Plan to cut bus subsidies is axed by Leicester City Council
Controversial plans to cut subsidised bus travel for the elderly and some school pupils have been dropped in last-minute changes to the city council's budget plans.
Mayor Sir Peter Soulsby yesterday outlined a series of changes to his initial plans to cut council spending.
He said his rethink had been prompted by discussions with Labour councillors, as well as a public consultation.
Scrapping discretionary funding for half-fare transport for older people before 9.30am had been proposed to save an estimated £120,000 a year.
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"The saving is probably not worth making," he said. "If half the people delay their journeys until after 9.30am and travel free it will cancel it out, because we still have to reimburse the bus companies."
Sir Peter has also stepped back from ending the subsidy for some home-to-school transport.
He said the £160,000-a-year funding would continue for two years to allow those on courses to finish them.
The two moves will mean the council will save £280,000 less than its initial target for the year starting April 1.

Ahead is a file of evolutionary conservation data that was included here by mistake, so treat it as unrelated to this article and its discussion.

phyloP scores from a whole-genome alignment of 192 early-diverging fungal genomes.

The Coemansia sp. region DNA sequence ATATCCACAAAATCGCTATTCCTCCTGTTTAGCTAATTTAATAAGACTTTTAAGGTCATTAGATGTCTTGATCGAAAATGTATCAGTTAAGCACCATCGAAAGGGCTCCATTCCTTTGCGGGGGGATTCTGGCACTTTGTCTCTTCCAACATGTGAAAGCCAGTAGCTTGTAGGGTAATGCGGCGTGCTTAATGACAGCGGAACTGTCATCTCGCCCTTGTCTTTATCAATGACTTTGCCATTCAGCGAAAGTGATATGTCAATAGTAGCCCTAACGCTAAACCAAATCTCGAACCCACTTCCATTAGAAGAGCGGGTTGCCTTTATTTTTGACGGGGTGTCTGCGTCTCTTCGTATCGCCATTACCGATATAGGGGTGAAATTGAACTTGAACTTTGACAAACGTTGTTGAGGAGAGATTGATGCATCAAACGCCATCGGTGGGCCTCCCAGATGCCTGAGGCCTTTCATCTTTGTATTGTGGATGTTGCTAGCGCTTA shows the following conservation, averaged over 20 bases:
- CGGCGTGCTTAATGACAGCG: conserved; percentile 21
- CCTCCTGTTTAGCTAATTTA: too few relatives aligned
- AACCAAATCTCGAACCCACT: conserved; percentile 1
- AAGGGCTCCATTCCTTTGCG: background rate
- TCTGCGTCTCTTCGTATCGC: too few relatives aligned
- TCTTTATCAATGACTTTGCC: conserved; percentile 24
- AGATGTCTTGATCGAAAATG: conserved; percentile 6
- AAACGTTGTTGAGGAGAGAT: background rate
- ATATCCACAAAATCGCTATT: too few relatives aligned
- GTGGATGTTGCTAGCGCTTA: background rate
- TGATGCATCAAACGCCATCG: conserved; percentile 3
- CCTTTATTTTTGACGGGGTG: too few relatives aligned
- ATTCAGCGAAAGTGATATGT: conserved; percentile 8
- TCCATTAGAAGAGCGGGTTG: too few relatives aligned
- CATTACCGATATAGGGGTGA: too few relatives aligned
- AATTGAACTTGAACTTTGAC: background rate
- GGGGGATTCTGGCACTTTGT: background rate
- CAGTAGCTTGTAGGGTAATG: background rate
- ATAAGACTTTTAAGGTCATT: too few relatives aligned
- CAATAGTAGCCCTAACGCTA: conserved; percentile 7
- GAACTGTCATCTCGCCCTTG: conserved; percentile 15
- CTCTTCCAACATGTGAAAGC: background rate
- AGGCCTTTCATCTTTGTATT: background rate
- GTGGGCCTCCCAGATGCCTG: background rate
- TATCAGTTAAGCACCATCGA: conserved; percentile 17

Councillors will meet to discuss the budget tonight.
The city council's proposed homelessness strategy has been removed from the discussions because a consultation only finished on Monday.
The council had proposed cutting £2.2 million from the £6.6 million budget over two years, axing 200 hostel beds.
Sir Peter said savings would be made later, when the consultation results had been properly considered.
He said: "Since the spending squeeze started we have lost £75 million a year in Government funding and there are still very savage cuts to come."
Liberal Democrat councillor Nigel Porter said: "It's not a surprise that the mayor is dropping the pre-9.30am travel subsidy cuts. He put it in just so he could then take it out and make it look like he's listened."
Leicestershire County Council is set to finalise its budget this afternoon.
It had said it needed to save £79 million over four years but has so far earmarked about £48 million of reductions.
The Liberal Democrat opposition is set to propose a motion to put £1 million back into the highway maintenance budget for repairs and flood work.